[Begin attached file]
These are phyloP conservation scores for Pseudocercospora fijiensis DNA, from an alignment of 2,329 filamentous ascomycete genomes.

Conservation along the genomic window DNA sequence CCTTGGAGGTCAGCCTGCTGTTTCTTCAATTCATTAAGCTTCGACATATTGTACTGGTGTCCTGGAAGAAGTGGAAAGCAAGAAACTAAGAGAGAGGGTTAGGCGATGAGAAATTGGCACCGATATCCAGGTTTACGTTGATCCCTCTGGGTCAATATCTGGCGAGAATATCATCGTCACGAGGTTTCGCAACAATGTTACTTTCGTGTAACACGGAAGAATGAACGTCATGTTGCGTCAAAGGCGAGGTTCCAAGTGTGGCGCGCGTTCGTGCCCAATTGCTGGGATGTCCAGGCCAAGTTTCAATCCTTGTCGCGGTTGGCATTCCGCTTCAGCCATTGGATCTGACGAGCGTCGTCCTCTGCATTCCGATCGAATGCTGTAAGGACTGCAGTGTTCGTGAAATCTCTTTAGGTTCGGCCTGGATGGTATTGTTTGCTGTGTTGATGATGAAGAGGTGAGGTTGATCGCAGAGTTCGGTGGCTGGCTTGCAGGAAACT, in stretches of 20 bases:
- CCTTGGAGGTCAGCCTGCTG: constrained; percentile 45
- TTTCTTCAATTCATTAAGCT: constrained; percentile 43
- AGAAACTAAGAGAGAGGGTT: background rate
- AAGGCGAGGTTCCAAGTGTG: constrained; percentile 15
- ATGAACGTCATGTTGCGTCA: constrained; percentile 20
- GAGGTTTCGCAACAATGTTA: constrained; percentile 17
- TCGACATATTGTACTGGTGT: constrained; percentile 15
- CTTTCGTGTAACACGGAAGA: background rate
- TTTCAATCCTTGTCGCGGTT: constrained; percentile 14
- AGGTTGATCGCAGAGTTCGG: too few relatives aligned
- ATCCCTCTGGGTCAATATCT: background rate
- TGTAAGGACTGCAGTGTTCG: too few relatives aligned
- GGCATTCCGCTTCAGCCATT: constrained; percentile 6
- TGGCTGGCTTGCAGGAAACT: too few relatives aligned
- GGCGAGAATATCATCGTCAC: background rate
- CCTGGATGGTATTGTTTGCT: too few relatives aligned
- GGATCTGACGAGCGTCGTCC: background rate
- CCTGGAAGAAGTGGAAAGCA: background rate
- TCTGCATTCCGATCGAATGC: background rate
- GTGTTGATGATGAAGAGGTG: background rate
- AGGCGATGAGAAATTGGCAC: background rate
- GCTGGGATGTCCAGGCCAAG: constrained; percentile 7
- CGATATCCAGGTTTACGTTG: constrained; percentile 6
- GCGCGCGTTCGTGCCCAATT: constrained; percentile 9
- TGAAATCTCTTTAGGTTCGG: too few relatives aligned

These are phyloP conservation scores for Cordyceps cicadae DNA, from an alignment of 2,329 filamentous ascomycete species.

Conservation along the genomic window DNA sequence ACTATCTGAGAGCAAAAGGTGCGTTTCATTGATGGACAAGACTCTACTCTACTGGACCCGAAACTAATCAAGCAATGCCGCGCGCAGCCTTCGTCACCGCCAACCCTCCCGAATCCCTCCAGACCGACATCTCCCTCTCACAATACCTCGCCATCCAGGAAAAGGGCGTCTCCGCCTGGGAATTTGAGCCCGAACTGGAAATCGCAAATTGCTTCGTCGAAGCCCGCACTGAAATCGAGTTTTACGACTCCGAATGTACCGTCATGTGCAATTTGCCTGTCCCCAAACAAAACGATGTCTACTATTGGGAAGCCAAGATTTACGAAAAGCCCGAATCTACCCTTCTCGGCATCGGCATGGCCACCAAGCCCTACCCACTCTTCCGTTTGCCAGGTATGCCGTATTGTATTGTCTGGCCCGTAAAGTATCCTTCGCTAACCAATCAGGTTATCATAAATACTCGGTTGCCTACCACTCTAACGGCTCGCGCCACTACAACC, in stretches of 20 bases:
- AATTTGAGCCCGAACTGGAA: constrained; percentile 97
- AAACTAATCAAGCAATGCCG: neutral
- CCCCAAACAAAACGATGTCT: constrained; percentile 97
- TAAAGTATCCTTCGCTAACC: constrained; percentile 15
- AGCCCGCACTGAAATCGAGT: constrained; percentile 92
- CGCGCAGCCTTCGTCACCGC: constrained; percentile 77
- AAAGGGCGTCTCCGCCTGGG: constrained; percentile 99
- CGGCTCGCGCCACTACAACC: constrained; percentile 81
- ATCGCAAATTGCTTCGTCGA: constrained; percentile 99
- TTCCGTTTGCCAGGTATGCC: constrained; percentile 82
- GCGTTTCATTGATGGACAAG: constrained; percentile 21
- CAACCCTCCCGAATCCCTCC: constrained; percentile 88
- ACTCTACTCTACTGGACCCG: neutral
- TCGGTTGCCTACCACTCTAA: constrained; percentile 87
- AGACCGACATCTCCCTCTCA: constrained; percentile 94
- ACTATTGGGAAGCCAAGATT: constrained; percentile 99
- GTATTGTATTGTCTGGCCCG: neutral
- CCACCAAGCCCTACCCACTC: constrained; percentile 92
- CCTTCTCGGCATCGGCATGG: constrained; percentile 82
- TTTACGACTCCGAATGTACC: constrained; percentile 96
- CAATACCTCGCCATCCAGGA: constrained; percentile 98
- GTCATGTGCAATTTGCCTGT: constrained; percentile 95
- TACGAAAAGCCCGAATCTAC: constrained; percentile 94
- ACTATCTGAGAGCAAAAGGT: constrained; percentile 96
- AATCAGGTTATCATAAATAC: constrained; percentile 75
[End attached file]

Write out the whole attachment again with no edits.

These are phyloP conservation scores for Pseudocercospora fijiensis DNA, from an alignment of 2,329 filamentous ascomycete genomes.

Conservation along the genomic window DNA sequence CCTTGGAGGTCAGCCTGCTGTTTCTTCAATTCATTAAGCTTCGACATATTGTACTGGTGTCCTGGAAGAAGTGGAAAGCAAGAAACTAAGAGAGAGGGTTAGGCGATGAGAAATTGGCACCGATATCCAGGTTTACGTTGATCCCTCTGGGTCAATATCTGGCGAGAATATCATCGTCACGAGGTTTCGCAACAATGTTACTTTCGTGTAACACGGAAGAATGAACGTCATGTTGCGTCAAAGGCGAGGTTCCAAGTGTGGCGCGCGTTCGTGCCCAATTGCTGGGATGTCCAGGCCAAGTTTCAATCCTTGTCGCGGTTGGCATTCCGCTTCAGCCATTGGATCTGACGAGCGTCGTCCTCTGCATTCCGATCGAATGCTGTAAGGACTGCAGTGTTCGTGAAATCTCTTTAGGTTCGGCCTGGATGGTATTGTTTGCTGTGTTGATGATGAAGAGGTGAGGTTGATCGCAGAGTTCGGTGGCTGGCTTGCAGGAAACT, in stretches of 20 bases:
- CCTTGGAGGTCAGCCTGCTG: constrained; percentile 45
- TTTCTTCAATTCATTAAGCT: constrained; percentile 43
- AGAAACTAAGAGAGAGGGTT: background rate
- AAGGCGAGGTTCCAAGTGTG: constrained; percentile 15
- ATGAACGTCATGTTGCGTCA: constrained; percentile 20
- GAGGTTTCGCAACAATGTTA: constrained; percentile 17
- TCGACATATTGTACTGGTGT: constrained; percentile 15
- CTTTCGTGTAACACGGAAGA: background rate
- TTTCAATCCTTGTCGCGGTT: constrained; percentile 14
- AGGTTGATCGCAGAGTTCGG: too few relatives aligned
- ATCCCTCTGGGTCAATATCT: background rate
- TGTAAGGACTGCAGTGTTCG: too few relatives aligned
- GGCATTCCGCTTCAGCCATT: constrained; percentile 6
- TGGCTGGCTTGCAGGAAACT: too few relatives aligned
- GGCGAGAATATCATCGTCAC: background rate
- CCTGGATGGTATTGTTTGCT: too few relatives aligned
- GGATCTGACGAGCGTCGTCC: background rate
- CCTGGAAGAAGTGGAAAGCA: background rate
- TCTGCATTCCGATCGAATGC: background rate
- GTGTTGATGATGAAGAGGTG: background rate
- AGGCGATGAGAAATTGGCAC: background rate
- GCTGGGATGTCCAGGCCAAG: constrained; percentile 7
- CGATATCCAGGTTTACGTTG: constrained; percentile 6
- GCGCGCGTTCGTGCCCAATT: constrained; percentile 9
- TGAAATCTCTTTAGGTTCGG: too few relatives aligned

These are phyloP conservation scores for Cordyceps cicadae DNA, from an alignment of 2,329 filamentous ascomycete species.

Conservation along the genomic window DNA sequence ACTATCTGAGAGCAAAAGGTGCGTTTCATTGATGGACAAGACTCTACTCTACTGGACCCGAAACTAATCAAGCAATGCCGCGCGCAGCCTTCGTCACCGCCAACCCTCCCGAATCCCTCCAGACCGACATCTCCCTCTCACAATACCTCGCCATCCAGGAAAAGGGCGTCTCCGCCTGGGAATTTGAGCCCGAACTGGAAATCGCAAATTGCTTCGTCGAAGCCCGCACTGAAATCGAGTTTTACGACTCCGAATGTACCGTCATGTGCAATTTGCCTGTCCCCAAACAAAACGATGTCTACTATTGGGAAGCCAAGATTTACGAAAAGCCCGAATCTACCCTTCTCGGCATCGGCATGGCCACCAAGCCCTACCCACTCTTCCGTTTGCCAGGTATGCCGTATTGTATTGTCTGGCCCGTAAAGTATCCTTCGCTAACCAATCAGGTTATCATAAATACTCGGTTGCCTACCACTCTAACGGCTCGCGCCACTACAACC, in stretches of 20 bases:
- AATTTGAGCCCGAACTGGAA: constrained; percentile 97
- AAACTAATCAAGCAATGCCG: neutral
- CCCCAAACAAAACGATGTCT: constrained; percentile 97
- TAAAGTATCCTTCGCTAACC: constrained; percentile 15
- AGCCCGCACTGAAATCGAGT: constrained; percentile 92
- CGCGCAGCCTTCGTCACCGC: constrained; percentile 77
- AAAGGGCGTCTCCGCCTGGG: constrained; percentile 99
- CGGCTCGCGCCACTACAACC: constrained; percentile 81
- ATCGCAAATTGCTTCGTCGA: constrained; percentile 99
- TTCCGTTTGCCAGGTATGCC: constrained; percentile 82
- GCGTTTCATTGATGGACAAG: constrained; percentile 21
- CAACCCTCCCGAATCCCTCC: constrained; percentile 88
- ACTCTACTCTACTGGACCCG: neutral
- TCGGTTGCCTACCACTCTAA: constrained; percentile 87
- AGACCGACATCTCCCTCTCA: constrained; percentile 94
- ACTATTGGGAAGCCAAGATT: constrained; percentile 99
- GTATTGTATTGTCTGGCCCG: neutral
- CCACCAAGCCCTACCCACTC: constrained; percentile 92
- CCTTCTCGGCATCGGCATGG: constrained; percentile 82
- TTTACGACTCCGAATGTACC: constrained; percentile 96
- CAATACCTCGCCATCCAGGA: constrained; percentile 98
- GTCATGTGCAATTTGCCTGT: constrained; percentile 95
- TACGAAAAGCCCGAATCTAC: constrained; percentile 94
- ACTATCTGAGAGCAAAAGGT: constrained; percentile 96
- AATCAGGTTATCATAAATAC: constrained; percentile 75